I got into the field of journalism driven by a lifetime of seeing the media associate my neighbourhood with nothing but guns, gangs and violence. I wanted to prove why it was so important for there to be newsrooms that truly reflect the diversity in lived experiences this city has.
Now don’t get me wrong, sprinkled amongst the endless media coverage were some gems. The Toronto Star’s Royson James nailed it when he wrote that curbing violence was a never-ending job. And the profiles of some of the grassroots community initiatives that are truly making a difference, in spite of Mayor Ford, were a breath of fresh air. But perhaps one of the most powerful media pieces that told the story of the night of July 16 best was not an article. It came packaged in a four and a half minute song and accompanying video entitled “Angels”, written by Galloway rapper P. Reign. Iif the lyrics of the track were transformed into prose and arranged into a newspaper column, it would have been one of the best journalistic commentaries I’ve come across on the subject.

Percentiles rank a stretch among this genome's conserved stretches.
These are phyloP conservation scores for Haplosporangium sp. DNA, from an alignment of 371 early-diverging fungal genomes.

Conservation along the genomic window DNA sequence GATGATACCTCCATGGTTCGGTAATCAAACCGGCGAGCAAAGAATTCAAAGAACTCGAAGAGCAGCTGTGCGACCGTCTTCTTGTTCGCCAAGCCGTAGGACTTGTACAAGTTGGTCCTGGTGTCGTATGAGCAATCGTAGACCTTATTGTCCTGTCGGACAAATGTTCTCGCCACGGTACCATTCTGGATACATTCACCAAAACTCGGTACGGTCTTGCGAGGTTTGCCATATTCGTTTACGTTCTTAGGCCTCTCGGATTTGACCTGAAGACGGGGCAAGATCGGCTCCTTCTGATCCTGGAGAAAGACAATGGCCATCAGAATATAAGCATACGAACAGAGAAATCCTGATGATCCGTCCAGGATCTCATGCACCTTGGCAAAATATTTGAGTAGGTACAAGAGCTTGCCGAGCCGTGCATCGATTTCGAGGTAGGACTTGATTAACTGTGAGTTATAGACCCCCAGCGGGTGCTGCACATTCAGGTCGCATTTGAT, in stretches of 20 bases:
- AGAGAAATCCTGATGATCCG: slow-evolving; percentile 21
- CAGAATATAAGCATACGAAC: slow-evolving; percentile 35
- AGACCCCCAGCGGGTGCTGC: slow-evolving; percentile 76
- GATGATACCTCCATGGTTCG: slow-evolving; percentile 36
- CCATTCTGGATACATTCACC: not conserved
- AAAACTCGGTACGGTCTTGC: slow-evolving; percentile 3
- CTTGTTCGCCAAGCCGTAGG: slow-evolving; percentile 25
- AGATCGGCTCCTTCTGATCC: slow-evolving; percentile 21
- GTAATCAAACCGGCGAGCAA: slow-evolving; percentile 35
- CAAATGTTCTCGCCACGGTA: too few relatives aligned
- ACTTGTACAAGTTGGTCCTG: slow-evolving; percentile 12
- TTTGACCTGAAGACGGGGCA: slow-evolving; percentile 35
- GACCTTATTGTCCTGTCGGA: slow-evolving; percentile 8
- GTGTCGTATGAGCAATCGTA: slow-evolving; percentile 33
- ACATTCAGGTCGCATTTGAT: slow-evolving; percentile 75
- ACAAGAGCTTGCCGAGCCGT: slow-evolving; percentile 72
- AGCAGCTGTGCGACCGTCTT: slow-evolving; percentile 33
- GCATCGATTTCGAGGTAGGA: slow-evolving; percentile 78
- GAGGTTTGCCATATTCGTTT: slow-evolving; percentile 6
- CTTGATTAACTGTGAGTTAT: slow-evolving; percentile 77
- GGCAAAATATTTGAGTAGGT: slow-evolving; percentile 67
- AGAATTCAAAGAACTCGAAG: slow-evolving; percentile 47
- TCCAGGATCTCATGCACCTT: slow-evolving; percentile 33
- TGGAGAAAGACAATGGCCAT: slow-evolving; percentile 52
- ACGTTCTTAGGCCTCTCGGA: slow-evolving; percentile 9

Just look at what happens when someone from inside the community decides to tell the story.
Priya Ramanujam is a Toronto-based freelance journalist, co-publisher and editor-in-chief of Urbanology Magazine and coordinator of the Say Word journalism program for Scarborough youth. She graduated from Print & Broadcast Journalism at Humber College.